Reference : Magnetic Properties of Fe2GeMo3N; an Experimental and Computational Study
Scientific journals : Article
Physical, chemical, mathematical & earth Sciences : Chemistry
http://hdl.handle.net/2268/128421
Magnetic Properties of Fe2GeMo3N; an Experimental and Computational Study
English
[en] Les propriétés magnétiques de Fe2GeMo3N: une étude expérimentale et théorique.
Battle, Peter [Oxford University > Inorganic Chemistry > > >]
Sviridov, L.A. [Oxford University > Inorganic Chemistry > > >]
Woolley, R. J. [Oxford University > > > >]
Grandjean, Fernande mailto [Université de Liège - ULg > Département de physique > Département de physique >]
Long, Gary J mailto [Missouri University of Science and Technology > Chemistry > > >]
Catlow, Richard [Royal Institution London > > > >]
Sokol, A. A. [Oxfor University > > > >]
Walsh, A [Oxford University > > > >]
Woodley, S. M. [Oxford University > > > >]
2012
Journal of Materials Chemistry
Royal Society of Chemistry
22
15606-15613
Yes (verified by ORBi)
International
0959-9428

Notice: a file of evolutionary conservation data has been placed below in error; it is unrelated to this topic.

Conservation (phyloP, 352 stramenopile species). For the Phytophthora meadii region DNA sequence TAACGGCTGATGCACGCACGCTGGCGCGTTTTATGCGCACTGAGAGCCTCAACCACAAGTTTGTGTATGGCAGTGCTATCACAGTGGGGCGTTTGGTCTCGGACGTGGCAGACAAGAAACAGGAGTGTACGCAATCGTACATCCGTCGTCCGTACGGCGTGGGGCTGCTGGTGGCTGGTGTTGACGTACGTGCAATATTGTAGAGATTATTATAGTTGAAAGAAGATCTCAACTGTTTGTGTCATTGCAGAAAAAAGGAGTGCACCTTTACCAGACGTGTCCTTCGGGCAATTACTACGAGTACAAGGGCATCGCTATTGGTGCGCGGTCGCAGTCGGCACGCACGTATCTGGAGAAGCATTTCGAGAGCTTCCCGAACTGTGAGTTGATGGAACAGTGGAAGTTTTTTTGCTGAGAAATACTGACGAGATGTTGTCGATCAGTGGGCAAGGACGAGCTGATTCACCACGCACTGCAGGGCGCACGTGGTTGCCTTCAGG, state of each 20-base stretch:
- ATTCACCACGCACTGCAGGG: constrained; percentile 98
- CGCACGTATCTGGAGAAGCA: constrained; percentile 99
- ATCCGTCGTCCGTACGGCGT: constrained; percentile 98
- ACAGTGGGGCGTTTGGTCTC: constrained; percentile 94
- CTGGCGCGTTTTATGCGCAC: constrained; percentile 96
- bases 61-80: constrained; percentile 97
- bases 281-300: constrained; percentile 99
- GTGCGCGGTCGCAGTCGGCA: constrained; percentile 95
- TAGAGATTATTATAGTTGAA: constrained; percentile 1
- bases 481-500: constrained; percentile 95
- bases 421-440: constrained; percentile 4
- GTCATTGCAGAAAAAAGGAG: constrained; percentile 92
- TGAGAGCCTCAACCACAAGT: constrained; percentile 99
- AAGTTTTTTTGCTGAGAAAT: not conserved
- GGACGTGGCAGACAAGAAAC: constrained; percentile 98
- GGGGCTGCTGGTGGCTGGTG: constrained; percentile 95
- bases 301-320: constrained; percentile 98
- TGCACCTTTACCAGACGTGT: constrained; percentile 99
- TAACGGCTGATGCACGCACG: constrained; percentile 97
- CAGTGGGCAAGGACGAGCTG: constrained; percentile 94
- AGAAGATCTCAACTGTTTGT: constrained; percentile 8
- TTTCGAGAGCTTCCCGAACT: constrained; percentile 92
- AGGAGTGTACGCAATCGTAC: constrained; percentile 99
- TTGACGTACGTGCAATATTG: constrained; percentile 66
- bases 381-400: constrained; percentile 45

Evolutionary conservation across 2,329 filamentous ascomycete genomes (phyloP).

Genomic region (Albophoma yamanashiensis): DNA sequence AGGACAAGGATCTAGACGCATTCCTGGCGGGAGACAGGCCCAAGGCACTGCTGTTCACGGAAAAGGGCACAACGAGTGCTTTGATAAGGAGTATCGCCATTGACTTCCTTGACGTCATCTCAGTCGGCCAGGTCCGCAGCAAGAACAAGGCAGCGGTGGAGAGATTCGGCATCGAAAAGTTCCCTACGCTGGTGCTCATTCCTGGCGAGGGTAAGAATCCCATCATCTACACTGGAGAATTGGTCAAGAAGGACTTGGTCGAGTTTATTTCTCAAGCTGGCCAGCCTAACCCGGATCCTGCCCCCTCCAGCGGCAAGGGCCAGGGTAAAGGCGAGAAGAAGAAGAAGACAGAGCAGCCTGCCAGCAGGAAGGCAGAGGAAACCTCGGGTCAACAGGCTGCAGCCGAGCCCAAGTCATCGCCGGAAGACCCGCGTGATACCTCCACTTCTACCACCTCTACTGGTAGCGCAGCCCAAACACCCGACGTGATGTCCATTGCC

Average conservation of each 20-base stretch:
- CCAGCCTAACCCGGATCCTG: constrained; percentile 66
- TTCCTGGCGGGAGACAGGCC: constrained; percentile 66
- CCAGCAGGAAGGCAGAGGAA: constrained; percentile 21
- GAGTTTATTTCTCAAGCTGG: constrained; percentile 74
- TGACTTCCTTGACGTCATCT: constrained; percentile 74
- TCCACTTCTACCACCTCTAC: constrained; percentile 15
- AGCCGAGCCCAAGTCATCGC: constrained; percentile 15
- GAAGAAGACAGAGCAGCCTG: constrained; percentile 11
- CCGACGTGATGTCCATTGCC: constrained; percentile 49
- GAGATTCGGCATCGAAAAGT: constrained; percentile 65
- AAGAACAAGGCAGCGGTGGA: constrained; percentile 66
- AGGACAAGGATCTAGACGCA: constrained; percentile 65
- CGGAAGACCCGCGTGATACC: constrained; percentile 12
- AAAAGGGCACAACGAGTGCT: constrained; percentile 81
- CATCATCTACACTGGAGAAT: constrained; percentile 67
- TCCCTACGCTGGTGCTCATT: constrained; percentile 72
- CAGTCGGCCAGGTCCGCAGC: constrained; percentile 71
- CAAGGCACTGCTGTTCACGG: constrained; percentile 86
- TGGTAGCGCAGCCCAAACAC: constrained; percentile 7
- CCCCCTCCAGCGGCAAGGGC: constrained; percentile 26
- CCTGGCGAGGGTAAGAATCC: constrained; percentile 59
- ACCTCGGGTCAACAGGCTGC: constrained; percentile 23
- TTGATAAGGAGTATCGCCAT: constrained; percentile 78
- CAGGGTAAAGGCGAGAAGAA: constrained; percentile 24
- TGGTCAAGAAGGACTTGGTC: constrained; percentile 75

1364-5501
Cambridge
United Kingdom
[en] Magnetic properties ; Mossbauer spectroscopy
[en] A polycrystalline sample of Fe2GeMo3N has been synthesized by the reductive nitridation of a mixture
of binary oxides in a flow of 10% dihydrogen in dinitrogen. The reaction product has been studied by
magnetometry, neutron diffraction and M€ossbauer spectroscopy over the temperature range 1.8 #
T/K # 700. The electronic properties have been modelled by DFT and Monte Carlo methods.
Fe2GeMo3N adopts the cubic h-carbide structure with a ¼ 11.1630(1) at 300 K. The electrical
conductivity was found to be 0.9 mU cm over the temperature range 80 # T/K # 300. On cooling
below 455 K the compound undergoes a transition to an antiferromagnetic state. The magnetic unit cell
contains an antiferromagnetic arrangement of eight ferromagnetic Fe4 tetrahedra; the ordered atomic
magnetic moments, 1.90(4) mB per Fe atom at 1.8 K, align along a <111> direction. DFT predicts an
ordered moment of 1.831 mB per Fe, albeit with a N eel temperature of >549 K. Monte Carlo
calculations confirm that the experimentally determined magnetic structure is the lowest-energy
antiferromagnetic structure. These results emphasise the potential of these computational methods in
the search for new magnetic materials.
Researchers
http://hdl.handle.net/2268/128421

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